Irish Autumn: Celtic collar crafting

Whilst everybody else is getting started with their Christmas decorations, I am not yet finished with my Irish Autumn series. But the calendar still displays November, which I count as autumn, so it’s okay. I actually created this blog as an “arty” outlet of sorts, but it became a bit book-heavy lately. This will be changed now. Because here is a DIY, woop woop. I found this tutorial on how to craft a fancy-looking necklace/collar that is made out of cord:

http://raqueljimenezbisuteria.blogspot.de/2013/07/diy-collar-con-nudo-celta-de-la-reina.html

The collar has a celtic pattern which makes it the perfect craft project for this little series of mine. So let’s do this.

 

What you need:

celtic collar 1
– the pattern drawn or printed on a sheet of paper
– your cord (I needed almost 5 meters for two iterations)
– pins
– scissors
– something to stick the needles into, e.g. a polystyrene block

 

How you do it:

celtic collar 2
Use some pins to stick the paper with the pattern on it onto the polystyrene block. Start pinning the cord to one of the ends of the pattern, leave approximately 30 cm of cord to put it around your neck later on. Then simply follow the course of the template and keep sticking the cord to it in regular intervals (be sure to pin in between the crossings, not on them).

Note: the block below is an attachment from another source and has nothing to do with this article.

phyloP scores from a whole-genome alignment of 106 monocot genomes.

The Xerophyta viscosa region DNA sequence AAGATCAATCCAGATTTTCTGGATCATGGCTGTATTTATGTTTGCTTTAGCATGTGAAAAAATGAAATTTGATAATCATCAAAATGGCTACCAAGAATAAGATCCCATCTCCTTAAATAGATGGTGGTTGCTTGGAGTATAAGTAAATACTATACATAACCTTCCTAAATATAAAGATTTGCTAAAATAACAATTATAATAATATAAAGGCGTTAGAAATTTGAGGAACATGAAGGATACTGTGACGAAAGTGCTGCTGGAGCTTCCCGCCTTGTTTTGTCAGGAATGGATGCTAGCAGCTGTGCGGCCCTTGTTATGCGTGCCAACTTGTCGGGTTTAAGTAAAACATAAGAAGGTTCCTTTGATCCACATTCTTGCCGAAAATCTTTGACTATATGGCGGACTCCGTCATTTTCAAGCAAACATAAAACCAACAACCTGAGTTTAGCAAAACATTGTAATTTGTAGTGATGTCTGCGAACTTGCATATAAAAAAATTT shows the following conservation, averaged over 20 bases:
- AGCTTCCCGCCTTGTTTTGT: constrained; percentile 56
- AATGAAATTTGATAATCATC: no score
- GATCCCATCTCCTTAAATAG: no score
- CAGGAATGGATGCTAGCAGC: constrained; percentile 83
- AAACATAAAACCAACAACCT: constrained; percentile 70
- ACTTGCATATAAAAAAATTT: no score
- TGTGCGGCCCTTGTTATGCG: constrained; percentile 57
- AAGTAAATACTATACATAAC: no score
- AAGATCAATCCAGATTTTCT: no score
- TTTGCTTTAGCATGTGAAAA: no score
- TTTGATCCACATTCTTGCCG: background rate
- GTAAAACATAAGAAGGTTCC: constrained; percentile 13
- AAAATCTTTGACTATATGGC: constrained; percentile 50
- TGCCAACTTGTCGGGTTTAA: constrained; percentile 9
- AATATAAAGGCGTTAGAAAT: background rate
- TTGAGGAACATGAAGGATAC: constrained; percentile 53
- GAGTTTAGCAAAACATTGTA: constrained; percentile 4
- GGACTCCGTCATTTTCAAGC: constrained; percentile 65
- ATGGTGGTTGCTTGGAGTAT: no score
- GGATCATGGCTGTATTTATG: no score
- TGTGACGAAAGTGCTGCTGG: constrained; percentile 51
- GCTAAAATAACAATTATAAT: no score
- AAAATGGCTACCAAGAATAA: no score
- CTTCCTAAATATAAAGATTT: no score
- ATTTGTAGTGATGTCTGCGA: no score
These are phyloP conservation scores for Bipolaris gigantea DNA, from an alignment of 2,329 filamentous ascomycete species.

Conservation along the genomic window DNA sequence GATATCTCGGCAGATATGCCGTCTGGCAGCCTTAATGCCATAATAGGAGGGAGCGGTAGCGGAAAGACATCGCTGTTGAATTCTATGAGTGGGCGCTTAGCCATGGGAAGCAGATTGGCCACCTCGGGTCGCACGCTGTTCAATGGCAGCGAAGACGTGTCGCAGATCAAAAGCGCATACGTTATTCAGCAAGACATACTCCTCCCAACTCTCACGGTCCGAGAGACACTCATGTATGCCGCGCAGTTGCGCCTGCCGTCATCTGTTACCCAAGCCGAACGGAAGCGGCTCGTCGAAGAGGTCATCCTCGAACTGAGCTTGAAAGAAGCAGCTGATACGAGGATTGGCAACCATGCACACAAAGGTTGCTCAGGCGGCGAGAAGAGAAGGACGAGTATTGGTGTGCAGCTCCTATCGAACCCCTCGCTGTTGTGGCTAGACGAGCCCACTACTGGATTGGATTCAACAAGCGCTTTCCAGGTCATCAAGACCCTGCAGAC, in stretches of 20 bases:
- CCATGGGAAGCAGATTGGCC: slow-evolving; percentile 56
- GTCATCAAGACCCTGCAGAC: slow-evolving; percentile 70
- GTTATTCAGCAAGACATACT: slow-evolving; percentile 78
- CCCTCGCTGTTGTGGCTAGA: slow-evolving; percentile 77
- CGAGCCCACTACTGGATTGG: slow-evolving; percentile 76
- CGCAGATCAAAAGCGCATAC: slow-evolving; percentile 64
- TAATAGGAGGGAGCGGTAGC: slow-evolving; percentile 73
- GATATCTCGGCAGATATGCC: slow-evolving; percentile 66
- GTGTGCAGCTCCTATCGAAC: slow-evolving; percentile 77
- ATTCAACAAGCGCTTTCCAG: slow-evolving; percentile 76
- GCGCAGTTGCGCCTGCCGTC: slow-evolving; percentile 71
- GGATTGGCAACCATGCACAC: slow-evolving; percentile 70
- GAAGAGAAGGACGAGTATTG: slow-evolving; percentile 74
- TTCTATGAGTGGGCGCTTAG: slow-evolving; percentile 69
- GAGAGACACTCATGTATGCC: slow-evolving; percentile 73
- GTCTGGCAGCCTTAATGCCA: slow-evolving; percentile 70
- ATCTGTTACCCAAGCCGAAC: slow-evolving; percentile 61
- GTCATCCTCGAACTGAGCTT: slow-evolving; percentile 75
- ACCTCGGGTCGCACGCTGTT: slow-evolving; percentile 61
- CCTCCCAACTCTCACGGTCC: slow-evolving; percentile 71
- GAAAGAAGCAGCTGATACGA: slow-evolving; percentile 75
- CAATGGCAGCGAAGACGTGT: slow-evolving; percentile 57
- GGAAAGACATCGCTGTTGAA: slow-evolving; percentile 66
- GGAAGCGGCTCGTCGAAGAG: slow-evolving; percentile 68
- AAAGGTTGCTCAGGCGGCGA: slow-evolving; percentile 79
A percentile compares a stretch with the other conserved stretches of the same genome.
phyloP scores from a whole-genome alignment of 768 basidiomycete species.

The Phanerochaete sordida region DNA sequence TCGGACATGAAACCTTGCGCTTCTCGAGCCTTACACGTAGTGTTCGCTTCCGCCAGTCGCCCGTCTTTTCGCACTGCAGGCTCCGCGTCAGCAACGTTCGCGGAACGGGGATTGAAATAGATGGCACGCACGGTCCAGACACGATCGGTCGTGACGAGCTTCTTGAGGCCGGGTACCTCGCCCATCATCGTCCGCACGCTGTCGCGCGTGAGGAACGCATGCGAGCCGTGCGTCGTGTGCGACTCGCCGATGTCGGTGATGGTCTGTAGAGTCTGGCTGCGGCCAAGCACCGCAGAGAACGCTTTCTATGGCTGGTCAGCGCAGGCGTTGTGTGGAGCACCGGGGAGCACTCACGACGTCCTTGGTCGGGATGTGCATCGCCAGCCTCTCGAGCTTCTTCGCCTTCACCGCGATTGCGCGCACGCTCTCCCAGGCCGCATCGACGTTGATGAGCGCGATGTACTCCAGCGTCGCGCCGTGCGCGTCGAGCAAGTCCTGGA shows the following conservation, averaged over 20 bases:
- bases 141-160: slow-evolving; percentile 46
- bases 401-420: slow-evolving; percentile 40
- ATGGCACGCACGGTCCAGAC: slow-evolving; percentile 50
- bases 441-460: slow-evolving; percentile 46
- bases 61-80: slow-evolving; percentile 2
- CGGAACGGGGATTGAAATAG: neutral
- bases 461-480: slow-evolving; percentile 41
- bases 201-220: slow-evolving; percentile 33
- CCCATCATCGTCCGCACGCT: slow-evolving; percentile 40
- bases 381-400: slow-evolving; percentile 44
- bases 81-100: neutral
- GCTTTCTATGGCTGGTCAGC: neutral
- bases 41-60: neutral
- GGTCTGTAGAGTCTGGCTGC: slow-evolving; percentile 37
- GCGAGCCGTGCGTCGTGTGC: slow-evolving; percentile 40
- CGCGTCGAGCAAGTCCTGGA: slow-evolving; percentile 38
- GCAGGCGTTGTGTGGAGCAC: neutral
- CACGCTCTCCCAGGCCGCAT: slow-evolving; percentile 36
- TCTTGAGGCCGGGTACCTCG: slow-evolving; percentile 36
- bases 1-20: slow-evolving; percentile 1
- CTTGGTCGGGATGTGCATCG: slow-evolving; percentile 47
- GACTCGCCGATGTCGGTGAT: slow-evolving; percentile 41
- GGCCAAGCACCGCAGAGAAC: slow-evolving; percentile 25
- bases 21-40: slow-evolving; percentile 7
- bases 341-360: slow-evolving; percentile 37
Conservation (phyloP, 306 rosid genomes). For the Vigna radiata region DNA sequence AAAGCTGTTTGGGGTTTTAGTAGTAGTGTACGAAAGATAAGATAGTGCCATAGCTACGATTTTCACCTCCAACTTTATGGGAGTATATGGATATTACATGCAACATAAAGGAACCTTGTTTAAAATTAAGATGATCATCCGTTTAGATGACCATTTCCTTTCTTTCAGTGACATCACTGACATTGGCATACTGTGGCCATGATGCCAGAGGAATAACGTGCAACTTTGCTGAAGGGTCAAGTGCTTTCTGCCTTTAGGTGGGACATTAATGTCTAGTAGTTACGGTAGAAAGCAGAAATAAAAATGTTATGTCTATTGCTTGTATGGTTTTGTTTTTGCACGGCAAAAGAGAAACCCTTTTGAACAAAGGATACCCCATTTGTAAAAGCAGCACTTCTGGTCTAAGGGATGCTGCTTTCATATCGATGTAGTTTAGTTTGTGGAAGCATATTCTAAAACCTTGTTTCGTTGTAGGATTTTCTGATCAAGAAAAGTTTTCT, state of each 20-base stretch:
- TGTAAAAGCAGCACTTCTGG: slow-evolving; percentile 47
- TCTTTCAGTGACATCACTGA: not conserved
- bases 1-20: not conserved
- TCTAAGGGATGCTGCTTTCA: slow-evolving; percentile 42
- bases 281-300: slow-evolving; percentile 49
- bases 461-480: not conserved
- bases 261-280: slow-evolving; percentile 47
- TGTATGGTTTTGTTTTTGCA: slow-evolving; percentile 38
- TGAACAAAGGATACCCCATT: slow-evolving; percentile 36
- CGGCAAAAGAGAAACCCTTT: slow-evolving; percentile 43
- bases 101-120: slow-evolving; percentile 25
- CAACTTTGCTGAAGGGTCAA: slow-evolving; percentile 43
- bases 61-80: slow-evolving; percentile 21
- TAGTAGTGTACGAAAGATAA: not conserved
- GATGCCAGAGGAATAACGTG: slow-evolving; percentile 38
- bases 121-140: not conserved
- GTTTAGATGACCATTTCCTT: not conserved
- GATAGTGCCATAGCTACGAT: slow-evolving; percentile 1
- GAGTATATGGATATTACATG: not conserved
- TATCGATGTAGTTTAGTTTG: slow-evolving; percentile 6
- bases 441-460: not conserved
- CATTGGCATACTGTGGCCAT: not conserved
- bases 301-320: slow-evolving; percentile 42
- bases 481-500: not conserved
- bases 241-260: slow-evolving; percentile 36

celtic collar 3
When the cord arrives at a crossing, consult the template to know whether to go over or under the existing string.

celtic collar 4
The threading of the cord under the already laid-out construct gets more and more fiddly.

celtic collar 5
Halfway done. Keep threading…

celtic collar 6
…until the whole template is covered once. Remove the pins and thread in a second cord by exactly following the course of the first one.

celtic collar 7
I was happy with the outcome, but if you use a thinner kind of string, you may need more than two iterations (my cord was 4 mm thick).

celtic collar 8
You can probably leave the collar loose as it is, but if you want it more dense, just pull everything a little closer together (this gets even more fiddly).

celtic collar 9
Now you can either buy and attach a metal clasp to the ends of the collar or simply knot them together. Et voilà, the finished product! Hope you like.

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2 comments

  1. This is really cool! I’d try this immediately – there’s more than one person in my group of friends who’d really appreciate this as a gift – but I’m afraid I’m not patient enough. I’d probably go insane with all that complicated threading!
    And: VERY nice photography! =)

    Liked by 1 person

    1. Haha, it’s a bit fiddly, yes, but it works really nicely once you get the hang of it. Thank you very much! 🙂

      Like

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